Frank Borzage’s Lucky Star Was the Apotheosis and End of Silent Cinema

LUCKY STAR (1929) — Frank Borzage

Note: This is the hundred-and-fifty-first in a series of historical/critical essays examining the best in film from each year. Essentially, I am watching films from the beginning of cinematic history that interest me and/or hold some critical or cultural impact. My personal, living list of favorites is being created at Mubi, showcasing five films per year. All this being explained, what follows is an examination of my favorite 1929 film, LUCKY STAR, directed by Frank Borzage.

Frank Borzage was one of the Great Romantics of old Hollywood. His apparent naivete drew criticism for some time after his heyday, during which he was widely celebrated; for example, he won the first Academy Award for Best Director (when the award was separated between drama and comedy) for 7TH HEAVEN (1927). However, as with many directors of the old establishment, Borzage’s reputation grew once again after he was dead and gone. Now, many return to his work and find the apparent simplicity refreshing. I’m one of them. In most Borzage works you can find kernels of acknowledgement of greater societal ills, some more blatant than others, among the pure romantic inclinations. LUCKY STAR is a perfect example of this, a pinnacle of silent film released the same year as the semi-official start of the sound era.

7TH HEAVEN (1927) — Frank Borzage

It’s worth mentioning that LUCKY STAR was also released as a part-talkie, but the silent version is all that’s left. Perhaps it’s for the best, because of Janet Gaynor and Charles Farrell’s number of on-screen relationships, this is the most tender and heartwarming. The universality of the slow build of their relationship is more affecting to watch than even those of 7TH HEAVEN and STREET ANGEL (1928), and wider in scope than the more typical plotting of SUNNY SIDE UP (1929). And I don’t just throw the upper-case R Romantic around for Borzage; especially in the silent era, he was practicing the Romantic movement of art and literature both visually and thematically.

I’m not sure I entirely support the Expressionist label applied to many German films and subsequent Hollywood films that took cues from and were literally made by the German filmmakers who invented Expressionism on screen. The later silent works of Borzage are some of said to have the style of Fox peer F.W. Murnau especially. Certainly, 7TH HEAVEN and STREET ANGEL feature exaggerated set design and chiaroscuro lighting. But nowhere in those films can you find Expressionist performances, and both movies’ dueling influences and verticality ultimately remind me of paintings like “Arrival of the Stage Coach” (1859) by Carl Spitzweg. I’d even argue Murnau’s SUNRISE: A SONG OF TWO HUMANS (1927) fused his previous Expressionist innovations with the dreamier mysticism of the Romantic love story. From that, LUCKY STAR has more in common with SUNRISE then I think Borzage’s previous Gaynor-Farrell romances, and not just because Gaynor appears in both. Both LUCKY STAR and SUNRISE suffuse dark, moody settings with light and elation, echoing the style of a Caspar David Friedrich and “Two Men Contemplating the Moon” (1820), or maybe more fittingly, “Man and Woman Contemplating the Moon” (1824).

“Man and Woman Contemplating the Moon” (1824) — Caspar David Friedrich

LUCKY STAR’s sets, designed by Harry Oliver (nominated for the first Oscar for Best Art Direction for 7TH HEAVEN), carry this dark-light influence beautifully into its agrarian world. Borzage was very skilled, with a few films of the silent era, at creating an Americana out of time, bringing an almost European or foreign sensibility to the realms of THE RIVER (1929) and, most of all, LUCKY STAR. It’s almost hard to describe just how deeply LUCKY STAR’s setting pulled me into its story, whether it was because of the cloistered roads leading to and from Mary’s (Gaynor’s) and Tim’s (Farrell’s) homes, the pond besides Tim’s abode, or the nightmarish battlefields of France.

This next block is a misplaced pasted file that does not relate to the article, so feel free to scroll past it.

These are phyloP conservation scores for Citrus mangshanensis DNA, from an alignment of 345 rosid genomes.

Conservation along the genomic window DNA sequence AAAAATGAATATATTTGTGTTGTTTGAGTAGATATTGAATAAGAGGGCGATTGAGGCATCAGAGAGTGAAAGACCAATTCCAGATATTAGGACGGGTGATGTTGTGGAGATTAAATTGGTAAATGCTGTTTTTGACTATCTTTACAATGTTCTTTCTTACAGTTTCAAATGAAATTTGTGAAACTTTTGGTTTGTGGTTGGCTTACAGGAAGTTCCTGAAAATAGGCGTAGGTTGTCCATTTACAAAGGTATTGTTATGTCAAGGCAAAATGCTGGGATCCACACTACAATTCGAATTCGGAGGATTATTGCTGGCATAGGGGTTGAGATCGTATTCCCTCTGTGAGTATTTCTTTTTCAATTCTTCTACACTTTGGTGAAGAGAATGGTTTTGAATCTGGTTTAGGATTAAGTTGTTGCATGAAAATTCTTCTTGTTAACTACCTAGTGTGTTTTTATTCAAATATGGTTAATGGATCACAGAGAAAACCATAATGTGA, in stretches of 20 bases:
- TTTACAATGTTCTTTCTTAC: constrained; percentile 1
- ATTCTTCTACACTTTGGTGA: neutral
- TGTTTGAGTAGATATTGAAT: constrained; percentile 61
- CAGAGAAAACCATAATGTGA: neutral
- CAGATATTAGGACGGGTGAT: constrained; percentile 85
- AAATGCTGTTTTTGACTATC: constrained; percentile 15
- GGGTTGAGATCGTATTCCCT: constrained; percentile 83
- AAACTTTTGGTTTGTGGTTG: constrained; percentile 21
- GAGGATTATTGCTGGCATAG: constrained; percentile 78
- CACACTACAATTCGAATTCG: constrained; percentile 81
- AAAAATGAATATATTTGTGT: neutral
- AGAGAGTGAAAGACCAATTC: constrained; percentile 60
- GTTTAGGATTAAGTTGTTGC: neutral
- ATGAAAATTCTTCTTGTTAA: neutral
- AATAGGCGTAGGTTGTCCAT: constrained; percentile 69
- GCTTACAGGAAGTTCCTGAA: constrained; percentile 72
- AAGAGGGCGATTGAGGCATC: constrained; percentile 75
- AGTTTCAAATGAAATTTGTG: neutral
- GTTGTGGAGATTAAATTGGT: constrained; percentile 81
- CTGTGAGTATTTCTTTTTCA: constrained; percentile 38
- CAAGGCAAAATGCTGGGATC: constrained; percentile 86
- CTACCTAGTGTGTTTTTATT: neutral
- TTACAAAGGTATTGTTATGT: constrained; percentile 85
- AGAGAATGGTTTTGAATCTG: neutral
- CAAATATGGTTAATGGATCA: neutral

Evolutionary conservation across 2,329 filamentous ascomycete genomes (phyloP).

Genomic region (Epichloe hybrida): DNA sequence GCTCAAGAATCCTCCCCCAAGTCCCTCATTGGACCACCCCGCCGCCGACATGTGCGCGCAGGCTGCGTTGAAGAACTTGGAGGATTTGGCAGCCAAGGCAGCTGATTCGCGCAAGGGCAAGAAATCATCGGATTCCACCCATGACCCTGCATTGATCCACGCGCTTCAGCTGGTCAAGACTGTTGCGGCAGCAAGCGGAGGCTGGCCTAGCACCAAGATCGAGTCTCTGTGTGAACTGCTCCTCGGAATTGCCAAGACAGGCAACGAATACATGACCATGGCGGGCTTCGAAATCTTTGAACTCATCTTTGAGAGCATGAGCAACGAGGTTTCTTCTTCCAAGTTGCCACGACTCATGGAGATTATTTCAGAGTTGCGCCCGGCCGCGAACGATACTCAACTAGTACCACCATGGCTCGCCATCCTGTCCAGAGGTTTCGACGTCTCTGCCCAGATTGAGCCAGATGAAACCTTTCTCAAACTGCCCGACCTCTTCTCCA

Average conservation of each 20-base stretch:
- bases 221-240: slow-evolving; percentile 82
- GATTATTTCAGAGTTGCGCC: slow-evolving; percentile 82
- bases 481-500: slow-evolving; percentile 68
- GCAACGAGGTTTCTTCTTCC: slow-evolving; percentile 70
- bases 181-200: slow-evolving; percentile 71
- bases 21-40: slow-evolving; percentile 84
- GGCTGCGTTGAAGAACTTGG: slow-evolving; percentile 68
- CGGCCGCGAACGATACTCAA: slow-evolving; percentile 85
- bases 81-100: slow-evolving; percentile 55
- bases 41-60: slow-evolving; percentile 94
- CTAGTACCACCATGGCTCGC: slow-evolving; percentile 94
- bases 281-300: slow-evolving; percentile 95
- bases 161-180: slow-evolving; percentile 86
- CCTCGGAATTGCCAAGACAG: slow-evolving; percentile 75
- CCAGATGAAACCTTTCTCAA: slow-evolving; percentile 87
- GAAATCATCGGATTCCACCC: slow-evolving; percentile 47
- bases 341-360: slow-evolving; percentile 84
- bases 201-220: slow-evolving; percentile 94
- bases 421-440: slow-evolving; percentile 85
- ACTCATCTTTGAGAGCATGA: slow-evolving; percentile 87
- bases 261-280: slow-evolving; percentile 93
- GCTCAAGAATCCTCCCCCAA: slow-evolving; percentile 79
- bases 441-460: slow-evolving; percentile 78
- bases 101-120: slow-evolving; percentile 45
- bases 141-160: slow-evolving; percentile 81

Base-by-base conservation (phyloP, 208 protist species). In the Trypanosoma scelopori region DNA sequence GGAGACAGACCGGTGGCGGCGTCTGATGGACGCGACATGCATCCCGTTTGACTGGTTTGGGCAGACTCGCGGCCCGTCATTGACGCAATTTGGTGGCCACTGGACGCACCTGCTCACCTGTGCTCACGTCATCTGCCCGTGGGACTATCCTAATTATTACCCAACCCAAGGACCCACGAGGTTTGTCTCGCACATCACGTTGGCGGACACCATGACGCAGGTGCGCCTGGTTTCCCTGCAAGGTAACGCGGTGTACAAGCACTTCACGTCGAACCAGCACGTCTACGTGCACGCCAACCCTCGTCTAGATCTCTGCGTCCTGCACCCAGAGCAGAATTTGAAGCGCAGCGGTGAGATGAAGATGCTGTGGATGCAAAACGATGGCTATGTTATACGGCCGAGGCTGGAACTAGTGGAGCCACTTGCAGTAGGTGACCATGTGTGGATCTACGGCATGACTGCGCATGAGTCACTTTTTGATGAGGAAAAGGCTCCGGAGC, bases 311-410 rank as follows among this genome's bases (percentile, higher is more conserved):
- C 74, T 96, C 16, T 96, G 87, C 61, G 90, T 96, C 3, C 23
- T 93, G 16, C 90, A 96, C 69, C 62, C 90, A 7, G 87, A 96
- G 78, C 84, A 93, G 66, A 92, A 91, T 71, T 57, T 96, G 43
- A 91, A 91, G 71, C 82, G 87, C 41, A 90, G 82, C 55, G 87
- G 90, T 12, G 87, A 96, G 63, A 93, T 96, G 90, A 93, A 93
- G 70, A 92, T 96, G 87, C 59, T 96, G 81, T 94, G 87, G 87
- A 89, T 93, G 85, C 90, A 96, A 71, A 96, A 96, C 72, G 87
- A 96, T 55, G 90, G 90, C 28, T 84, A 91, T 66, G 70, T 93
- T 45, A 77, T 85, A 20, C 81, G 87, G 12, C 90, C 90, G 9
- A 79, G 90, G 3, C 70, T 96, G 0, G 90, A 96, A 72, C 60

Speaking of France: perhaps some attention could be paid to the story of LUCKY STAR. Rural utility workers Tim and Wrenn (Guinn Williams) go off to join the war, and when they get back, Tim’s legs no longer work and Wrenn struts around as if he were a decorated soldier of World War I, when in fact he was a lazy coward. Tim and Mary develop a friendship after their contentious run-in before the war, and in a far cry from his more aggressive Borzage performances, Farrell presents a gentler, wiser character who restrains his love for Mary. The way Mary’s mother treats someone like Tim, a cripple incapable of delivering a good life to Mary, as she puts it, and Wrenn, a self-serving liar who seduces Mary’s mother and convinces her to give her daughter up to him, are elements that may have been cast in a larger, social context. But Borzage is more concerned with the immediate, interpersonal relationships, although the treatment of Tim and Wrenn is itself an indicator of larger problems, and the nuanced disruptions at home that the war caused.

Full film

But it’s in the details of Tim and Mary’s relationship that the heart of LUCKY STAR lies. Whether it’s his sudden ingenuity in the face of a life of paraplegia or his goofy yet kind contributions to the farm girl’s hygiene, the small elements of their dynamic generally eschew cultural considerations and rise above cinematic cliches, even as LUCKY STAR and Borzage may appear to leverage or create them. It’s as refined as silent film got, an incredibly poignant and mobile film amid the slew of novel mediocrities and interesting experiments that represented the sound era in its first year or two.



I write about movies, music, video games, and more.

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